Author Chris McGinley takes a close look at new mystery novel “An Honest Living” by Dwyer Murphy.
There’s a passage in Dwyer Murphy’s fine new book, An Honest Living (Viking, 2022) in which the main character talks with a woman who calls him late at night. It’s someone he knows—a love interest, in fact—but there’s a sense of mystery about her, about everything she does, her choice of words, the way she takes a drink, her laugh even:
Another laugh, this one a little deeper, like it was rumbling down the telephone lines from wherever she was calling. It was easy to forget that all of New York was connected in physical ways. Gas lines, telephones, power, cable, sewage. A dozen different utilities crawling under the streets. I didn’t know where she was. At her apartment or maybe a brownstone or a restaurant with a phone booth and an owner sitting at the bar watching her, thinking about her and whether she was going to go home or hang around all night, keeping him from locking up.
Like so many clever passages in the novel, this brief scene suggests more than it does on the surface. Murphy seems interested in the many ways his mid-2000s New Yorkers are connected to one another, quite literally on the one hand with wires and utility lines, but also in how people are linked by their understanding of the city, of the roles people play there, like the impatient restauranteur we all know. Indeed, the book explores city consciousness as much as it does its characters’ motivations. The New York of the era, before it was entirely lost to developers and hyper-gentrification, is in fact a character in this novel, one that figures crucially.
Murphy seems interested in the many ways his mid-2000s New Yorkers are connected to one another…
Even so, for all of the connectivity the passage suggests, for all of the main character’s intimacy with the city and its denizens, the book is equally interested in what we don’t know about one another, in the mysteries and secrets we possess, and perhaps about the inability to truly know someone.
It’s typical of the narrative that the main character remains in the dark about several things here. Like, why in the hell is she calling so late? where is she? what’s she doing? and who’s she with? And thus Murphy’s postmodern but highly readable story manages to bring readers into a specific time and place—the Manhattan and Brooklyn of the mid-2000s—in such a way as to give life to the city as much as the people, and to tell us something about both the thrill of living there, and the existential (?) quandaries that necessarily ensnare these urbanites at the same time.
Here’s the skinny in this excellent mystery novel. A nameless lawyer leaves a big firm where he feels alienated from the life he seeks to live and goes into private practice where he takes all sorts of cases involving colorful characters, several of whom appear in the story. A woman contracts him to do some investigative and legal work. She suspects her estranged husband has stolen some rare books from her—in fact, they are nineteenth century “true crime” manuscripts, rare stuff.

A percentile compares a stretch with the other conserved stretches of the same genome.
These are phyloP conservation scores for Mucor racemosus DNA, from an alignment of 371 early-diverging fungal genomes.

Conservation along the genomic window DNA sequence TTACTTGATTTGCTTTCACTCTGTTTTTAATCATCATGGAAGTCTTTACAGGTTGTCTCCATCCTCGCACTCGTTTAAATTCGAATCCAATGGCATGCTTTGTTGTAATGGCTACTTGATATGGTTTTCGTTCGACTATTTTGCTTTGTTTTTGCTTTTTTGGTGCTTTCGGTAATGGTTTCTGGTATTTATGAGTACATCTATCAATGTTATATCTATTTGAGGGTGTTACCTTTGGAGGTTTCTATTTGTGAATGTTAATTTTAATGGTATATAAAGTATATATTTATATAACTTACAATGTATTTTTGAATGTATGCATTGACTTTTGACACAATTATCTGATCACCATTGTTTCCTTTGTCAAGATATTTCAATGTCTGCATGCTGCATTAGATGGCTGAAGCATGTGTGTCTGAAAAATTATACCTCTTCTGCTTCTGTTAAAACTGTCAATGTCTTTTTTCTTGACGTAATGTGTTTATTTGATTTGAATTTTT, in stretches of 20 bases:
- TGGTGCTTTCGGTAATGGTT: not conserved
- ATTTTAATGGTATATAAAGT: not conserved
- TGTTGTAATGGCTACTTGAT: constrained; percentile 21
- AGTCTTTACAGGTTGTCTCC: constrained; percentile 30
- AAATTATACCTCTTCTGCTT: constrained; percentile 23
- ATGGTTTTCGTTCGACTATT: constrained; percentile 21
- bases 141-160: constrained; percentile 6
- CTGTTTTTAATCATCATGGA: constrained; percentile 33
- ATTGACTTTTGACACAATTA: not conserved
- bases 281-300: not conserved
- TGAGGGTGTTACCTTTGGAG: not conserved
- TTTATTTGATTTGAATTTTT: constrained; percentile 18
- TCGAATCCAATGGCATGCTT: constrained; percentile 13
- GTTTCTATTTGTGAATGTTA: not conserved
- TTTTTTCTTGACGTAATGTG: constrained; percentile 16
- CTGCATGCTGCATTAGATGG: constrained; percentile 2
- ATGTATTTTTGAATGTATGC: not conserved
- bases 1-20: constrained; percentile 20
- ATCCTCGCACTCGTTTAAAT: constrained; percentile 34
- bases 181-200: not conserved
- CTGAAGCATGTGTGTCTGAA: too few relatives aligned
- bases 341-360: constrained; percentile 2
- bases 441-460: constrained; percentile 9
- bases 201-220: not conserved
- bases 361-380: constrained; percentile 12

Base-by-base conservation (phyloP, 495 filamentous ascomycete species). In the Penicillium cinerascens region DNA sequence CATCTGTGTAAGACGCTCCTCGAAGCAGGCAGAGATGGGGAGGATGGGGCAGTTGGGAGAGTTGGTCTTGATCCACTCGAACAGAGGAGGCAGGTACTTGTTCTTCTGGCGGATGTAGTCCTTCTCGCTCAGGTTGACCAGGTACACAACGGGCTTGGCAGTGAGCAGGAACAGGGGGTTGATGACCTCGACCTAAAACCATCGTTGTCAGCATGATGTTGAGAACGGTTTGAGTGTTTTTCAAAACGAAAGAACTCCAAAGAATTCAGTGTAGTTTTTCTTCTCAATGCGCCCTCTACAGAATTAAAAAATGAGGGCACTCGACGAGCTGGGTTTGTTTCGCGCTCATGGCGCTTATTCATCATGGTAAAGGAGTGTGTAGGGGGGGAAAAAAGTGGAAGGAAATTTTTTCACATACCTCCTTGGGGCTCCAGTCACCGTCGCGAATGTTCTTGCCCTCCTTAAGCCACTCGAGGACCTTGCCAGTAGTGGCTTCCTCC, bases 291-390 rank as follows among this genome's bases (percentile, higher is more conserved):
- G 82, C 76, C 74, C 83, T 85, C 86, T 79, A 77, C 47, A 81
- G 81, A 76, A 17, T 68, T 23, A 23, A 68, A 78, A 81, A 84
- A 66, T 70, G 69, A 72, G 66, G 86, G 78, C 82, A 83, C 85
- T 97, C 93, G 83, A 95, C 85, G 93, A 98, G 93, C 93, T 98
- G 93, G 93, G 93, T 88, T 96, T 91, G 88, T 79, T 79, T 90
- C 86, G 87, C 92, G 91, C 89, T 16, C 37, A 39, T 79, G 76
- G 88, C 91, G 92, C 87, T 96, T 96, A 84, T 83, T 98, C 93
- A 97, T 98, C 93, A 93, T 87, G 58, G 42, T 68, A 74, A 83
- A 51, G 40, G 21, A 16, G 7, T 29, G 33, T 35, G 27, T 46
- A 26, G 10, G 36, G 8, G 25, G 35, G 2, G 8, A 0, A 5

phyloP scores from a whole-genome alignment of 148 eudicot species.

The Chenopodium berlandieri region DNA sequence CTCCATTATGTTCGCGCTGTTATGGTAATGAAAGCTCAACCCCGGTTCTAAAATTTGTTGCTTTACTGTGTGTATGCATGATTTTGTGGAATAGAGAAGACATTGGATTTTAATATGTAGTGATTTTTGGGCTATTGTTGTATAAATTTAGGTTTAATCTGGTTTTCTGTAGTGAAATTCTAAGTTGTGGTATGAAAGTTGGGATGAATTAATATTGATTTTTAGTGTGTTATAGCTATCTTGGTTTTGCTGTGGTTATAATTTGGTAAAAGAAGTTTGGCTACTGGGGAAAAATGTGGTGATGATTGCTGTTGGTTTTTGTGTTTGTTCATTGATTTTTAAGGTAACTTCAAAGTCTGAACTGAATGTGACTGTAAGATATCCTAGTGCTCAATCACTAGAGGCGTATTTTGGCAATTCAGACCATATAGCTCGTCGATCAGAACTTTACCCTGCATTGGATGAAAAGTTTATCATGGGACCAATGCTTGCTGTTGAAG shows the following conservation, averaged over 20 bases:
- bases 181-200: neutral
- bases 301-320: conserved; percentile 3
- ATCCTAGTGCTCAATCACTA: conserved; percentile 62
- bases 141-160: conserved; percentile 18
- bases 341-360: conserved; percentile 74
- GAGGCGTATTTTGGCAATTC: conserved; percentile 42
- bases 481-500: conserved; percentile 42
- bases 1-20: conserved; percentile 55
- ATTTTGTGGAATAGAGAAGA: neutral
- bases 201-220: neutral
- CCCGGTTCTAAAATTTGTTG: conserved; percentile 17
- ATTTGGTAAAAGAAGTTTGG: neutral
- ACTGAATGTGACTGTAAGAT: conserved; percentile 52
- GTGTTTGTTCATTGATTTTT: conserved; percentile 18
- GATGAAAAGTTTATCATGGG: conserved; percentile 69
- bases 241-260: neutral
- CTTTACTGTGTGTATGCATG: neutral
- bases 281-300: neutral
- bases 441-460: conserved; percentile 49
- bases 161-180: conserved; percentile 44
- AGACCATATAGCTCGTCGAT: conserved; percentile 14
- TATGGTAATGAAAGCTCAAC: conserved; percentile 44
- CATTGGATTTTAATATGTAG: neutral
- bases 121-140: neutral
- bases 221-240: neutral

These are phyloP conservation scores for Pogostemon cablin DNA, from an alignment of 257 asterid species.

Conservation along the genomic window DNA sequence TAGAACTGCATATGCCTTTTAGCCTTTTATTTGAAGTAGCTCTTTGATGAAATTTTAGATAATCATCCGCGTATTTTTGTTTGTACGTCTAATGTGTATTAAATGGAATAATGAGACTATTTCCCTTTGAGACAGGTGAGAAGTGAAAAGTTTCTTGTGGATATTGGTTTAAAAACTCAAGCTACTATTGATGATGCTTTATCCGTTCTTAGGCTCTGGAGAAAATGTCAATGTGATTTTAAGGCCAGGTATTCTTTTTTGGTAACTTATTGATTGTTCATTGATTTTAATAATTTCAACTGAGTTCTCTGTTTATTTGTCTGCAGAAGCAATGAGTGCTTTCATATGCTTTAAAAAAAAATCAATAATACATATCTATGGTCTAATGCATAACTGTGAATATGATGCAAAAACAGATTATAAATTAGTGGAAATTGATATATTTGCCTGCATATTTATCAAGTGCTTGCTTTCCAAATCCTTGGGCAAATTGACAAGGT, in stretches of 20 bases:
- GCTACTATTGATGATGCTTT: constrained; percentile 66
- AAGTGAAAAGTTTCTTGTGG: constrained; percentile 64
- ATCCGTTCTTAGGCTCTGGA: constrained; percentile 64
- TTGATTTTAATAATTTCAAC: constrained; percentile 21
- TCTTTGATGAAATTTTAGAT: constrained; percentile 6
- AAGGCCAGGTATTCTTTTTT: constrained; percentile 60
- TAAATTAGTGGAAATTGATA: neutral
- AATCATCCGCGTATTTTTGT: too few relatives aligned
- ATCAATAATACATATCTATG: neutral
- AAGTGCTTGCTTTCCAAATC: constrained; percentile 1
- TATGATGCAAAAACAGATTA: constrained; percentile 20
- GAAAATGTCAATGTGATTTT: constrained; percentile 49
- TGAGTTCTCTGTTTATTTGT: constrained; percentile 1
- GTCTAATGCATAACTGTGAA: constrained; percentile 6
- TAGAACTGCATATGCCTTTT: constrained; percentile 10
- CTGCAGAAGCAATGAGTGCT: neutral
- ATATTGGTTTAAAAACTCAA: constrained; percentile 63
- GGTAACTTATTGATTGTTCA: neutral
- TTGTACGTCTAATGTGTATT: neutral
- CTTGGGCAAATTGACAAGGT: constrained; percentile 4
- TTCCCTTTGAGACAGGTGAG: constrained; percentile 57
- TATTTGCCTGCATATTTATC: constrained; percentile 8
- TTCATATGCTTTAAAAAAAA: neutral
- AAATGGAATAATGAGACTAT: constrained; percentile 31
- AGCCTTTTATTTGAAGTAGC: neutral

But as it turns out, the woman isn’t who she says she is, and the lawyer gets into hot water when the real wife, a celebrated novelist, comes along soon after. With her help, and the aid of some of the colorful characters I noted above–including a gentleman rogue who deals in stolen goods and dreams his boyfriend is out to kill him, a Venezuelan poet with an uncanny knack for investigation, a sexy insurance investigator who magically acquires sensitive documents, and a few different personalities in the odd world of the antiquarian book trade—the lawyer dives back into the case.
First and foremost, he wants to find out who’s deceived him, but the case begins to take over his life beyond just this. To wit, he gets romantically involved with the real wife, whose father, too, is somehow bound up in the caper of the stolen books. Then the husband is reported dead (but is he?) and the wife wants that solved. If it sounds a little like Roman Polanski’s Chinatownit’s because it is like that. Our lawyer, and some of the others, expressly reference the similarities, and wonder idly how much the real case will resemble the film in the end.
And that’s another great aspect of An Honest Living. There are funny, clever, and genuinely important references to notable works of literature and film throughout, a feature that supports the plot and adds a bit of clever novelty. It would be easy to bungle this, to come off as pretentious, as self-consciously “literary.” But Murphy manages it all so deftly that the material always seems to please, like a puzzle. Sometimes the referenced materials link to the narrative in a thematic manner; At other times, they serve as background elements, creating connections with the characters and the development of the case.
Of course, it must be noted that An Honest Living is a mystery, and our lawyer is its detective. He tracks leads, interviews players, breaches doors, and generally steps on toes. He’s a true gumshoe, just more mild-mannered than those we’re so accustomed to seeing in the genre. He’s likable, too, and we root for him. So, if you’re interested in a smart mystery, in a page-turner of a book that’s “meta” in a good way, you won’t do wrong to pick up Dwyer Murphy’s An Honest Living.
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